Free is awesome. Especially when that “free” whatever is giving you extra traffic, money, rank, reputation, riches, etc. Thankfully, there are a ton of free tools in the SEO world. The downside is that some of these free tools are junk.
I want to give you a go-to collection of the top free SEO tools. These are intuitive, slick, effective, powerful, and — best of all — they’re absolutely free.
1. Google Analytics
Google Analytics is to the online marketer like air is to the human being. You can’t live without it.
If you’re not yet using Google Analytics, I recommend that you begin doing so as soon as possible. There is no other data source that provides high quality and detailed information like Google Analytics. In a Google-dominated era, it’s what we have to work with. Most of the other data tools simply piggyback on Google’s data using the API.
You can’t ignore Google Analytics. Virtually all the actionable and important data about site visitors, traffic, etc., comes from this critical source.
Ubersugest is an all-in-one SEO tool designed to help you win the game of SEO. A big part of SEO success is knowing what you’re doing, what your competitors are doing, and how to adjust your strategy to take advantage of holes in the market.
Getting started with Ubersugest is as simple as typing a domain or keyword into the search bar.
From here, you gain instant access to a report for your chosen domain or keyword.
For the sake of this post, I want to focus on the keyword search capabilities of Ubersuggest. It’s a great alternative to the Google Keyword Planner tool, which has lost some of its luster over the years.
After running a search for your primary keyword, here’s how you can use Ubersuggest to uncover related keywords to include in your content.
Step #1: Click “Keyword Ideas”
Located in the left sidebar, click “Keyword Ideas” to be taken to a comprehensive report.
Step #2: Review the Results
This is where the fun begins. You’re provided a long list of keywords related to your seed keyword.
There are four columns with corresponding data for each keyword:
Volume – Average number of monthly searches the keyword has on Google.
CPC – Average cost per click for a Google Ad for the keyword.
PD – Estimated competition in paid search (the higher the number, the more competitive).
SD – Estimated competition in organic search (the higher the number, the more competitive).
While this data alone is helpful, I want you to drill down deeper. Let’s keep going.
Step #3: Click on a Keyword
For example, if you want to rank for the keyword phrase “content marketing agency,” click on it to access the following.
Now, there’s no question as to what you need to do to reach the first page of Google. This data allows you to address points such as:
How much traffic you can reasonably expect to receive for each position on page one
The number of backlinks for your page one competitors
The number of social shares for each URL
Use this data to create content that’s 10x better than your competitors.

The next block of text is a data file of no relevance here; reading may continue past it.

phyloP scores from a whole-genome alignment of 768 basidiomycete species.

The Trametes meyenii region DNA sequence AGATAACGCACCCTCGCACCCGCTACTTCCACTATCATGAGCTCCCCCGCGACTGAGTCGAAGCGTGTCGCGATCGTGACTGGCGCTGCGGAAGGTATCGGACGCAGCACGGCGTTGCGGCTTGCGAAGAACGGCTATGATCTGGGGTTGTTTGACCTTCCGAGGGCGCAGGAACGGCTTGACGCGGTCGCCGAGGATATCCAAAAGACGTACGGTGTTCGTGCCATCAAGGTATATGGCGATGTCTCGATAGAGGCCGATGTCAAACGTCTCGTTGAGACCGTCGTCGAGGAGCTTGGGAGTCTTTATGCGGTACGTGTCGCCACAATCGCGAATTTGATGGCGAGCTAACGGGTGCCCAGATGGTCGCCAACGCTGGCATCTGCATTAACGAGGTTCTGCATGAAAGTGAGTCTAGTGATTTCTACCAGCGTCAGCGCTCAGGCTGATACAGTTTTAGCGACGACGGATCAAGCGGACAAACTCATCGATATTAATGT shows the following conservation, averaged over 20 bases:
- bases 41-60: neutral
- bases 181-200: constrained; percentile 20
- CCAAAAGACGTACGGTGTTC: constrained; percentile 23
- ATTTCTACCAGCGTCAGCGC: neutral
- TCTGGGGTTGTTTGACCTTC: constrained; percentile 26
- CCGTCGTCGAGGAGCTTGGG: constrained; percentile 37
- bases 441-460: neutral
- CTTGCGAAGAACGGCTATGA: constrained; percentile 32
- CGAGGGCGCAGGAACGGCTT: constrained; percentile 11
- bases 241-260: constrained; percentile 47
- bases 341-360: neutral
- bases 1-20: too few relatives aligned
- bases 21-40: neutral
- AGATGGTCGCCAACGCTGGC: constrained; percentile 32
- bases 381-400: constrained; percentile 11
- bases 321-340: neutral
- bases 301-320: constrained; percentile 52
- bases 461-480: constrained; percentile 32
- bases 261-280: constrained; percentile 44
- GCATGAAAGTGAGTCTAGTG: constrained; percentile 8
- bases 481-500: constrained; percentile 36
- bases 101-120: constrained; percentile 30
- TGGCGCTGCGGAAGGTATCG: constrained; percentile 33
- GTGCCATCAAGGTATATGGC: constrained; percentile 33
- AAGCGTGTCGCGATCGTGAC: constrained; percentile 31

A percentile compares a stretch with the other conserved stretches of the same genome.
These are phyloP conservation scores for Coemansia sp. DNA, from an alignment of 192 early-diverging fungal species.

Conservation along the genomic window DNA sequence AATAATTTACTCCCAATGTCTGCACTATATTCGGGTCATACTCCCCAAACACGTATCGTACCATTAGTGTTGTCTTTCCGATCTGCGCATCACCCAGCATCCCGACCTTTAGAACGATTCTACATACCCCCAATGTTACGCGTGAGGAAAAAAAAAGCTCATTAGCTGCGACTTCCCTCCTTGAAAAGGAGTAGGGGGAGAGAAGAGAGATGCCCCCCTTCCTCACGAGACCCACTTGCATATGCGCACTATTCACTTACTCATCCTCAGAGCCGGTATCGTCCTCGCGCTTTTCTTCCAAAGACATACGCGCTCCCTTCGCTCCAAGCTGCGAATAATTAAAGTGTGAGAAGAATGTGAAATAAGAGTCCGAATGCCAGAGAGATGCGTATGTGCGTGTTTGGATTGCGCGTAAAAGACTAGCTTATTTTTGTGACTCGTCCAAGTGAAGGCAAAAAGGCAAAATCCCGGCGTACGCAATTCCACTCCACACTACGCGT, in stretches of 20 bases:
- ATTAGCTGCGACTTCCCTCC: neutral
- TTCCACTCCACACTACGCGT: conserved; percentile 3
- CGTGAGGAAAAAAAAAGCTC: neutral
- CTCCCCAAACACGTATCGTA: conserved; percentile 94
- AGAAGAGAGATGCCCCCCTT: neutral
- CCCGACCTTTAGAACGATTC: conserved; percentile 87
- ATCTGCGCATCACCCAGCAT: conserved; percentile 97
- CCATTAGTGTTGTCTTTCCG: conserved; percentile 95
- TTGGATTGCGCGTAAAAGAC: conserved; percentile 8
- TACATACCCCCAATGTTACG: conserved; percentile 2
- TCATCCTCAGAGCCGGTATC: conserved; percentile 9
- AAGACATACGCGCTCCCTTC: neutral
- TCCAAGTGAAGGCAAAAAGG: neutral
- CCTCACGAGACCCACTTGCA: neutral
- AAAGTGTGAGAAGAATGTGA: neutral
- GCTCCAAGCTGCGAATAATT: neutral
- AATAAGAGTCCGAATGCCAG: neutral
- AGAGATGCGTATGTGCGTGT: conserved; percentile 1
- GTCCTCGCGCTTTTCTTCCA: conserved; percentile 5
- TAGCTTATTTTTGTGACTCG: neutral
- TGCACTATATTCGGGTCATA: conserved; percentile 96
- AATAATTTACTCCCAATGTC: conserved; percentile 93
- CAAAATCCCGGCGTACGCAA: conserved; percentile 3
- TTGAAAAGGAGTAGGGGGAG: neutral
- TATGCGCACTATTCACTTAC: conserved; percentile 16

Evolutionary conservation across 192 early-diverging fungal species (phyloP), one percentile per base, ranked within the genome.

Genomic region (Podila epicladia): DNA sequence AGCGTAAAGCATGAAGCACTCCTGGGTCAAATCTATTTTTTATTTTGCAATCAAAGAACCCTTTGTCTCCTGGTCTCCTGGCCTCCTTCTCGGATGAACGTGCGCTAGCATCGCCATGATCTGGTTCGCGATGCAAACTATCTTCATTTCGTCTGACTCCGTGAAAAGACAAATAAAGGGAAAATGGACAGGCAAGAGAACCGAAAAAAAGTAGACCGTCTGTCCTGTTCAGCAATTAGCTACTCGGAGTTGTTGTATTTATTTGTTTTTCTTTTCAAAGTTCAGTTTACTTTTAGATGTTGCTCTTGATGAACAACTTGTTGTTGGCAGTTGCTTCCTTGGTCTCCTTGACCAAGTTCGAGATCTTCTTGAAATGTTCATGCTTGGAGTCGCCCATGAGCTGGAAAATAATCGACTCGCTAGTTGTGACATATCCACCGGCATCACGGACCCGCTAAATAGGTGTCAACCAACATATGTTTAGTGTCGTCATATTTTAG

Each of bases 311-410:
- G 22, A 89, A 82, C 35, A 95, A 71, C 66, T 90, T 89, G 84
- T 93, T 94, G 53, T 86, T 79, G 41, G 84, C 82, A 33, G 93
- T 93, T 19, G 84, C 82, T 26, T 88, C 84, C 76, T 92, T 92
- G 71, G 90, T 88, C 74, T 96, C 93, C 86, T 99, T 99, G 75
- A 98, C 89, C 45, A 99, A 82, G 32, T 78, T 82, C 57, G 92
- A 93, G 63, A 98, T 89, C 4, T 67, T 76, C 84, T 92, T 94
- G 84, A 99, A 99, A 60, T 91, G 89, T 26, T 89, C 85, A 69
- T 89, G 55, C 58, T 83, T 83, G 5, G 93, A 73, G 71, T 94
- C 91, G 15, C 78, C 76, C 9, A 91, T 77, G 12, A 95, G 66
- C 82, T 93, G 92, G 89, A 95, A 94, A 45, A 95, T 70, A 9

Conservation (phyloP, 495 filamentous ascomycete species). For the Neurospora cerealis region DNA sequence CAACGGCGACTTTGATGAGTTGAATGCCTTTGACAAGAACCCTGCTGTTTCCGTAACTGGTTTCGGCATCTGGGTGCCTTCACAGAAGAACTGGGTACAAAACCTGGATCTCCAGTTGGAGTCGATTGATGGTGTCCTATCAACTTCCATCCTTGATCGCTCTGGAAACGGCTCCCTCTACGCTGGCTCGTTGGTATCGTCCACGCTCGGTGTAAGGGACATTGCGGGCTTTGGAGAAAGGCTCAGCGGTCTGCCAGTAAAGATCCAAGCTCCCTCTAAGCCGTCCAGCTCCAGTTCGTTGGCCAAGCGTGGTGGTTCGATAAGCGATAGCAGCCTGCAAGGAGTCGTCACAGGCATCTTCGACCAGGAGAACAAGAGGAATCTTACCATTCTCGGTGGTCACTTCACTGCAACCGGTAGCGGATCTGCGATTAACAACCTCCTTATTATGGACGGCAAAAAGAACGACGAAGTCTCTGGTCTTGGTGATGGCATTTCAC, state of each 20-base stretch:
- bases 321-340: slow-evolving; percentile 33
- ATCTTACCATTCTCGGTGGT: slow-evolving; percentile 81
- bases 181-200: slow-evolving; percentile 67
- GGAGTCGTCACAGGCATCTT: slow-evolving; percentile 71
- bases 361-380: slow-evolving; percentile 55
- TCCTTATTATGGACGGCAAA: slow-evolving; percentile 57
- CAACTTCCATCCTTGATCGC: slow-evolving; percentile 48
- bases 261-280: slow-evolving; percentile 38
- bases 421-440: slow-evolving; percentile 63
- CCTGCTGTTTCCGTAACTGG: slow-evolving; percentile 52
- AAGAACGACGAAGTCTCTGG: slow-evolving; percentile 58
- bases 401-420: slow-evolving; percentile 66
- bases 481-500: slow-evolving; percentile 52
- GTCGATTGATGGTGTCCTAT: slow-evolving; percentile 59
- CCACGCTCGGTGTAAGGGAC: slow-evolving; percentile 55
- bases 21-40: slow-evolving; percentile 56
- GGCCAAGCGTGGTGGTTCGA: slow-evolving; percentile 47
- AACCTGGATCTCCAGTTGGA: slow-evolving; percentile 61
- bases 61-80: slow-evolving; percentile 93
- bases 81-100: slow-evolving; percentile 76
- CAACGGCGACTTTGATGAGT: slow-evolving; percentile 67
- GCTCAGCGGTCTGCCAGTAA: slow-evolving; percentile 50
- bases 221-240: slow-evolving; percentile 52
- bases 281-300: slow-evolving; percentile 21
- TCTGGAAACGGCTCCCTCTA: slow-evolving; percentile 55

Step #4: Filter Your Search
After you gain a clear overview of related keywords that align with your company and its goals, turn on the filter feature to narrow your search. Here’s an example.
You can set additional parameters, but this is where I like to start when searching for long-tail keywords. You want to uncover keywords with enough search volume to move the needle, without focusing on anything that has an extremely high SEO Difficulty score.
Even though it cuts out more than 400 keywords, you’re left with 12 that match your exact criteria. “Content marketing examples” is one of the best keywords on the list, despite an average monthly search volume of only 1,000. It has the ability to drive highly targeted traffic to your website, and with an SD of 17, you have a good chance of ranking.
You can do a lot more than keyword research with Ubersuggest, but it’ll definitely help in this department. With this, you have what you need to select keywords that allow you to create killer content that’s destined to rank.
Knowledge is the name of the game with the MozBar. When you think about it, SEO has a lot to do with knowing the right stuff. The MozBar helps you discover the right stuff at a glance.
The MozBar button sits right up in your browser toolbar — the place where all the action is going on. Click on the MozBar, and you generate an instant report on the website you’re visiting.
You can position the MozBar at the top, side, or bottom of your browsing window at all times.
The toolbar has three main categories of data — Page Elements, Page Attributes, and Link Data.
Page Elements displays the nuts-and-bolts of on-page SEO. There’s a lot of information accessible at a glance. You can see the various tags — title, description, H1s, etc.
Page attributes shows some below-the-surface onsite optimization features, such as robots, rel=”canonical” and load time. Additionally, you can find out on-page link data.
The Link Data tab has ranking factors and more information on a site’s links. Complete information is available only with a paid subscription.